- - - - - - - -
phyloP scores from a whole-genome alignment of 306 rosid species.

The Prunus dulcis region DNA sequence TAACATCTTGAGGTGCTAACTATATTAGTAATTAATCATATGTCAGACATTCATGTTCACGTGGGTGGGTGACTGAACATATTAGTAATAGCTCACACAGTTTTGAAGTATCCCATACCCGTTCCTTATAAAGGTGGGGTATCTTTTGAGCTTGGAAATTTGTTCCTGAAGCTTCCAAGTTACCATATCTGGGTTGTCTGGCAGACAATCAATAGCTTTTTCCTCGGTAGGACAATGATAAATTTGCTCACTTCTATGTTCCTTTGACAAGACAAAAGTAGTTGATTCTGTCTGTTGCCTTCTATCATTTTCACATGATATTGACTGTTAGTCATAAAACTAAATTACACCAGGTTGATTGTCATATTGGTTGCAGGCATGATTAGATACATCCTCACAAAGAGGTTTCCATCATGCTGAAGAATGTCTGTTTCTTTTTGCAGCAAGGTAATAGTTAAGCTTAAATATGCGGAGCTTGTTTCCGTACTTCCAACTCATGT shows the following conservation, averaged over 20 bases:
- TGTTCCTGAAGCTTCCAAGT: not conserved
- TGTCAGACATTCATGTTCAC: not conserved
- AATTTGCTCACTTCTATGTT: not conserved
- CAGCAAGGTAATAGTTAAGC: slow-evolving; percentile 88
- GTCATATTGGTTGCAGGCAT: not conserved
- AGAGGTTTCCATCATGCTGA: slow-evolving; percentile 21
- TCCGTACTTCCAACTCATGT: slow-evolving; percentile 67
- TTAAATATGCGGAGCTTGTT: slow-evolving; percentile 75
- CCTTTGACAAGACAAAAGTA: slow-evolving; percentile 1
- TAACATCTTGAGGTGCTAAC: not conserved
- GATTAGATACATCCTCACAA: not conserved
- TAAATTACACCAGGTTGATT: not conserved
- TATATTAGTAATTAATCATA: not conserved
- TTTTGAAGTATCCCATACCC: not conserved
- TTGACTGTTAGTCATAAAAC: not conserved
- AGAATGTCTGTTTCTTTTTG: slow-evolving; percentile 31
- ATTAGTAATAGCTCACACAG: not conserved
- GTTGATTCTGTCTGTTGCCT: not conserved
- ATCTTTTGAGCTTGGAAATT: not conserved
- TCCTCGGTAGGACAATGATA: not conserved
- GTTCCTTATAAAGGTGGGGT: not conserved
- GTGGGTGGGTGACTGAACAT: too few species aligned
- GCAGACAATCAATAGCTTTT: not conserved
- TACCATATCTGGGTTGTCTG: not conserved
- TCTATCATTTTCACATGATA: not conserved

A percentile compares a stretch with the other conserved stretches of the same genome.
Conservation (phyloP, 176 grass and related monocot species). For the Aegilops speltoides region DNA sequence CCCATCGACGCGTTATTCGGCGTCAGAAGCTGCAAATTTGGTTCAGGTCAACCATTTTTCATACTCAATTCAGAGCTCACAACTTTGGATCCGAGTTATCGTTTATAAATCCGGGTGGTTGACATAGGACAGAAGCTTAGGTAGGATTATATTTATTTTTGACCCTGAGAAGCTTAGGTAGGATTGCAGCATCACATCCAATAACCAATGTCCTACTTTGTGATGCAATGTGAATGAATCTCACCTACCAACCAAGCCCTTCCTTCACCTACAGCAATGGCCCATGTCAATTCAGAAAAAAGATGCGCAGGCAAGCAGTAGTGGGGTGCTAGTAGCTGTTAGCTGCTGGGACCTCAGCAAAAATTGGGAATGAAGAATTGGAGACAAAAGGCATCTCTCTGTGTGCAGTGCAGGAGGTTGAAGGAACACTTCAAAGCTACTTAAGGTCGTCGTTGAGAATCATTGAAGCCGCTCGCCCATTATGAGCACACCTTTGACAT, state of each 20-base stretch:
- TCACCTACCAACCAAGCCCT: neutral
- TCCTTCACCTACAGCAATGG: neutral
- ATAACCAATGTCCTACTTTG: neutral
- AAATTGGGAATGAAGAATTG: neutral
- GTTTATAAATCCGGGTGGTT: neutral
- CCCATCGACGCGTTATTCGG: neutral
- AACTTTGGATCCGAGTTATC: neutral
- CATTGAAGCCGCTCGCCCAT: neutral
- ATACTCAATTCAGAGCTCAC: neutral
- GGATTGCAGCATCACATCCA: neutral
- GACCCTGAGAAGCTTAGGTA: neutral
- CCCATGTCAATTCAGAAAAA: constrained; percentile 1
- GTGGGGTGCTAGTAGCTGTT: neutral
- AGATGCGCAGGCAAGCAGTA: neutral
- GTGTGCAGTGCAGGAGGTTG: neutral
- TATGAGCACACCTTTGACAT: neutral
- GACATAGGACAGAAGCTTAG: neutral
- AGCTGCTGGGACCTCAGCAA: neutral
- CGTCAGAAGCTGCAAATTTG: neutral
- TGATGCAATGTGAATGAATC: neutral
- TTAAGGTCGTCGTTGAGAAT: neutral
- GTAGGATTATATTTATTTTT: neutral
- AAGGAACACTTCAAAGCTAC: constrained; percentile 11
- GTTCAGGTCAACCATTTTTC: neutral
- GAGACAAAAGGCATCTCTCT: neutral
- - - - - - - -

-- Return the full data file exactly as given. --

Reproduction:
phyloP scores from a whole-genome alignment of 306 rosid species.

The Prunus dulcis region DNA sequence TAACATCTTGAGGTGCTAACTATATTAGTAATTAATCATATGTCAGACATTCATGTTCACGTGGGTGGGTGACTGAACATATTAGTAATAGCTCACACAGTTTTGAAGTATCCCATACCCGTTCCTTATAAAGGTGGGGTATCTTTTGAGCTTGGAAATTTGTTCCTGAAGCTTCCAAGTTACCATATCTGGGTTGTCTGGCAGACAATCAATAGCTTTTTCCTCGGTAGGACAATGATAAATTTGCTCACTTCTATGTTCCTTTGACAAGACAAAAGTAGTTGATTCTGTCTGTTGCCTTCTATCATTTTCACATGATATTGACTGTTAGTCATAAAACTAAATTACACCAGGTTGATTGTCATATTGGTTGCAGGCATGATTAGATACATCCTCACAAAGAGGTTTCCATCATGCTGAAGAATGTCTGTTTCTTTTTGCAGCAAGGTAATAGTTAAGCTTAAATATGCGGAGCTTGTTTCCGTACTTCCAACTCATGT shows the following conservation, averaged over 20 bases:
- TGTTCCTGAAGCTTCCAAGT: not conserved
- TGTCAGACATTCATGTTCAC: not conserved
- AATTTGCTCACTTCTATGTT: not conserved
- CAGCAAGGTAATAGTTAAGC: slow-evolving; percentile 88
- GTCATATTGGTTGCAGGCAT: not conserved
- AGAGGTTTCCATCATGCTGA: slow-evolving; percentile 21
- TCCGTACTTCCAACTCATGT: slow-evolving; percentile 67
- TTAAATATGCGGAGCTTGTT: slow-evolving; percentile 75
- CCTTTGACAAGACAAAAGTA: slow-evolving; percentile 1
- TAACATCTTGAGGTGCTAAC: not conserved
- GATTAGATACATCCTCACAA: not conserved
- TAAATTACACCAGGTTGATT: not conserved
- TATATTAGTAATTAATCATA: not conserved
- TTTTGAAGTATCCCATACCC: not conserved
- TTGACTGTTAGTCATAAAAC: not conserved
- AGAATGTCTGTTTCTTTTTG: slow-evolving; percentile 31
- ATTAGTAATAGCTCACACAG: not conserved
- GTTGATTCTGTCTGTTGCCT: not conserved
- ATCTTTTGAGCTTGGAAATT: not conserved
- TCCTCGGTAGGACAATGATA: not conserved
- GTTCCTTATAAAGGTGGGGT: not conserved
- GTGGGTGGGTGACTGAACAT: too few species aligned
- GCAGACAATCAATAGCTTTT: not conserved
- TACCATATCTGGGTTGTCTG: not conserved
- TCTATCATTTTCACATGATA: not conserved

A percentile compares a stretch with the other conserved stretches of the same genome.
Conservation (phyloP, 176 grass and related monocot species). For the Aegilops speltoides region DNA sequence CCCATCGACGCGTTATTCGGCGTCAGAAGCTGCAAATTTGGTTCAGGTCAACCATTTTTCATACTCAATTCAGAGCTCACAACTTTGGATCCGAGTTATCGTTTATAAATCCGGGTGGTTGACATAGGACAGAAGCTTAGGTAGGATTATATTTATTTTTGACCCTGAGAAGCTTAGGTAGGATTGCAGCATCACATCCAATAACCAATGTCCTACTTTGTGATGCAATGTGAATGAATCTCACCTACCAACCAAGCCCTTCCTTCACCTACAGCAATGGCCCATGTCAATTCAGAAAAAAGATGCGCAGGCAAGCAGTAGTGGGGTGCTAGTAGCTGTTAGCTGCTGGGACCTCAGCAAAAATTGGGAATGAAGAATTGGAGACAAAAGGCATCTCTCTGTGTGCAGTGCAGGAGGTTGAAGGAACACTTCAAAGCTACTTAAGGTCGTCGTTGAGAATCATTGAAGCCGCTCGCCCATTATGAGCACACCTTTGACAT, state of each 20-base stretch:
- TCACCTACCAACCAAGCCCT: neutral
- TCCTTCACCTACAGCAATGG: neutral
- ATAACCAATGTCCTACTTTG: neutral
- AAATTGGGAATGAAGAATTG: neutral
- GTTTATAAATCCGGGTGGTT: neutral
- CCCATCGACGCGTTATTCGG: neutral
- AACTTTGGATCCGAGTTATC: neutral
- CATTGAAGCCGCTCGCCCAT: neutral
- ATACTCAATTCAGAGCTCAC: neutral
- GGATTGCAGCATCACATCCA: neutral
- GACCCTGAGAAGCTTAGGTA: neutral
- CCCATGTCAATTCAGAAAAA: constrained; percentile 1
- GTGGGGTGCTAGTAGCTGTT: neutral
- AGATGCGCAGGCAAGCAGTA: neutral
- GTGTGCAGTGCAGGAGGTTG: neutral
- TATGAGCACACCTTTGACAT: neutral
- GACATAGGACAGAAGCTTAG: neutral
- AGCTGCTGGGACCTCAGCAA: neutral
- CGTCAGAAGCTGCAAATTTG: neutral
- TGATGCAATGTGAATGAATC: neutral
- TTAAGGTCGTCGTTGAGAAT: neutral
- GTAGGATTATATTTATTTTT: neutral
- AAGGAACACTTCAAAGCTAC: constrained; percentile 11
- GTTCAGGTCAACCATTTTTC: neutral
- GAGACAAAAGGCATCTCTCT: neutral